Washington — The Biden administration announced more than 600 sanctions and penalties on Russia and its military industry Friday — the largest round of sanctions since Russia invaded Ukraine two years ago — as it tries to exert more pressure on Russian President Vladimir Putin over the invasion and the sudden death a week ago of Russian opposition leader Alexey Navalny.

Friday’s actions include State Department sanctions on three Russian officials the U.S. says were connected to Navalny’s death, as well as sanctions from the State and Treasury Departments on 500 entities linked to Russia’s war effort. Another 90 companies were added to the Commerce Department’s “entity list,” which restricts their ability to do business in the U.S.

President Biden warned of the sanctions earlier this week after blaming Putin for Navalny’s death. Mr. Biden had said there was “no doubt” Putin’s government was responsible. On Thursday, he met with Navalny’s wife and his daughter, Yulia and Dasha Navalnaya, in California. He addressed the new sanctions at the White House on Friday.

“I assured them his legacy will continue to live around the world, and we in the United States are going to continue to ensure that Putin pays a price for his aggression abroad and repression at home,” Mr. Biden said while addressing the nation’s governors.

The sanctions target top Russian companies, including Mechel, the leading manufacturer of specialty steel used in Russia’s attack helicopters, and JSC SUEK, a railroad logistics company. MIR, the Central Bank of Russia’s national payment processing system, has also been sanctioned, along with business leaders inside and outside of Russia.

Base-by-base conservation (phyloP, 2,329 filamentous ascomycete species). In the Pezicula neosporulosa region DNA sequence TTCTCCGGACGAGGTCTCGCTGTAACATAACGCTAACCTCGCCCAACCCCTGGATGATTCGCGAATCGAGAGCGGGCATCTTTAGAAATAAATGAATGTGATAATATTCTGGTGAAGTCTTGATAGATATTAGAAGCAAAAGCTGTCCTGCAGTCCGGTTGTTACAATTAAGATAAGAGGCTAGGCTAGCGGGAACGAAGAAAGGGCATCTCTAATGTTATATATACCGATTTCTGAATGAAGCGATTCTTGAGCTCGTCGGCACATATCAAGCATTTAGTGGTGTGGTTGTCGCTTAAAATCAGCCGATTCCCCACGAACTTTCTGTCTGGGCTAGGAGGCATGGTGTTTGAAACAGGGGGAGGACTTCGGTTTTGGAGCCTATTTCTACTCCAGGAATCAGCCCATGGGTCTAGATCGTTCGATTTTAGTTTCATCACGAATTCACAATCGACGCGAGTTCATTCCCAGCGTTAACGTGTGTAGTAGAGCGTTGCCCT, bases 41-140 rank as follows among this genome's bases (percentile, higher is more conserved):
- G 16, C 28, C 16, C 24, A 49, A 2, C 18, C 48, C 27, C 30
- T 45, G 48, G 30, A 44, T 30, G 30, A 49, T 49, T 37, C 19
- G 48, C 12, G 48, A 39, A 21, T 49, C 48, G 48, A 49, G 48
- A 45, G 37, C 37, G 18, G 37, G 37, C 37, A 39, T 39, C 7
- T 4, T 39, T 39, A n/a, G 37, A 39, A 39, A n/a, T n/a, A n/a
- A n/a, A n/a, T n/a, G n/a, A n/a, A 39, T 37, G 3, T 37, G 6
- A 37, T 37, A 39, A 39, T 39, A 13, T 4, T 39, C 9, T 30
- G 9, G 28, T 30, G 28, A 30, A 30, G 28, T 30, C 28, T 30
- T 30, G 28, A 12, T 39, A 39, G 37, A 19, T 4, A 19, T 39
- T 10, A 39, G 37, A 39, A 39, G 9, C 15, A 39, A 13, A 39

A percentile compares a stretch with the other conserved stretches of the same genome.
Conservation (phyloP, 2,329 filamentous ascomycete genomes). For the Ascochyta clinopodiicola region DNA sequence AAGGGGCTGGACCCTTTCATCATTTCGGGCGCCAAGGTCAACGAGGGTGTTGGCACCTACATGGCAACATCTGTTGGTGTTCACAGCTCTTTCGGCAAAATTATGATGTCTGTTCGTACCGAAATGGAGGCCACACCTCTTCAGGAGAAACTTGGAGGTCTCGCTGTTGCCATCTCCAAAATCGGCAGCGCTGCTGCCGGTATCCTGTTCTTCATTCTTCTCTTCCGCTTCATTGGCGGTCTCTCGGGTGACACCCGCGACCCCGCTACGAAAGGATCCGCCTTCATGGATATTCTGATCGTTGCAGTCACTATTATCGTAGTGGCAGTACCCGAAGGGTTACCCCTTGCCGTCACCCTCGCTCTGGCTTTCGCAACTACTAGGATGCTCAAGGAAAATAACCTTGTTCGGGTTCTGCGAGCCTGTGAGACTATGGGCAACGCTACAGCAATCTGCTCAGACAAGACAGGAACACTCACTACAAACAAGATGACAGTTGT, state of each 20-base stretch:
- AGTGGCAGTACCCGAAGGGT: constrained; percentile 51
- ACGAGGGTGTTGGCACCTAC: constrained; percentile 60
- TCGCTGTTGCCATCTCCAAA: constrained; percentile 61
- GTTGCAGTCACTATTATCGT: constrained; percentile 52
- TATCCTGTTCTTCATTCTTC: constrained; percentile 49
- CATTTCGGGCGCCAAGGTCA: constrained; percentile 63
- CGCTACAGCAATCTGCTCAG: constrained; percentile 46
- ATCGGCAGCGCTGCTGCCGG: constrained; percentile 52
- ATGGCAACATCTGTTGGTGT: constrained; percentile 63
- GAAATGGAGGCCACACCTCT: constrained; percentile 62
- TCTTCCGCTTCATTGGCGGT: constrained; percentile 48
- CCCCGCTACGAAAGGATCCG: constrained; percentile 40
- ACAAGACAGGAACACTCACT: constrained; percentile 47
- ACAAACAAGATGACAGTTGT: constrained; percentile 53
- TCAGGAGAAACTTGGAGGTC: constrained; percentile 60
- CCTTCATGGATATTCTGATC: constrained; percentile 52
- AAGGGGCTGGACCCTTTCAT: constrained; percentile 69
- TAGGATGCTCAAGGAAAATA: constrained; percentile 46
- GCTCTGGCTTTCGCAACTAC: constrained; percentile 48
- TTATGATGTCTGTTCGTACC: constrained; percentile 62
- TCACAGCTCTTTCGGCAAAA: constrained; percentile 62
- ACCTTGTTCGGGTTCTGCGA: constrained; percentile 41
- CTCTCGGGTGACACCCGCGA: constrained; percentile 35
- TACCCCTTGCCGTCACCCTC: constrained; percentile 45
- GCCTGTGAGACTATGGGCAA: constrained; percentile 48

The sanctioned entities outside Russia are mostly connected to businesses providing materials to Russia’s military. Friday’s sanctions include 26 entities outside of Russia and people in 11 countries, including China, the United Arab Emirates, Vietnam and Liechtenstein.

Deputy Treasury Secretary Wally Adeyemo told reporters Thursday that Putin has essentially “tasked the [Russian security and intelligence services] with looking for ways to evade our sanctions, especially when it comes to getting access to key components like semiconductors and machine tools.” He went on to say the U.S. strategy is making it more difficult for Russia to “use the supply chain to build the weapons that they need,” and the administration would continue “to put sand in the gears of Russia’s military industrial complex.”

The U.S. sanctions have been issued in partnership with sanctions from the United Kingdom and European Union. These sanctions do not target Russian sovereign assets, nor the important Russian fertilizer market.

John Kirby, a spokesman for the National Security Council, told reporters Tuesday that the sanctions were devised to “hold Russia accountable” for its brutal war against Ukraine, as well as for what happened to Navalny.

Russian officials said last Friday the 47-year-old lost consciousness while he was on a walk in the Arctic penal colony where he was transferred last year. Navalny has been imprisoned since 2021 after surviving an assassination attempt by poisoning.

Kirby said it was “difficult” to trust the Russians’ explanation about what caused the dissident’s death.

“Whatever story the Russian government decides to tell the world, it’s clear that President Putin and his government are responsible for Mr. Navalny’s death,” Kirby said.

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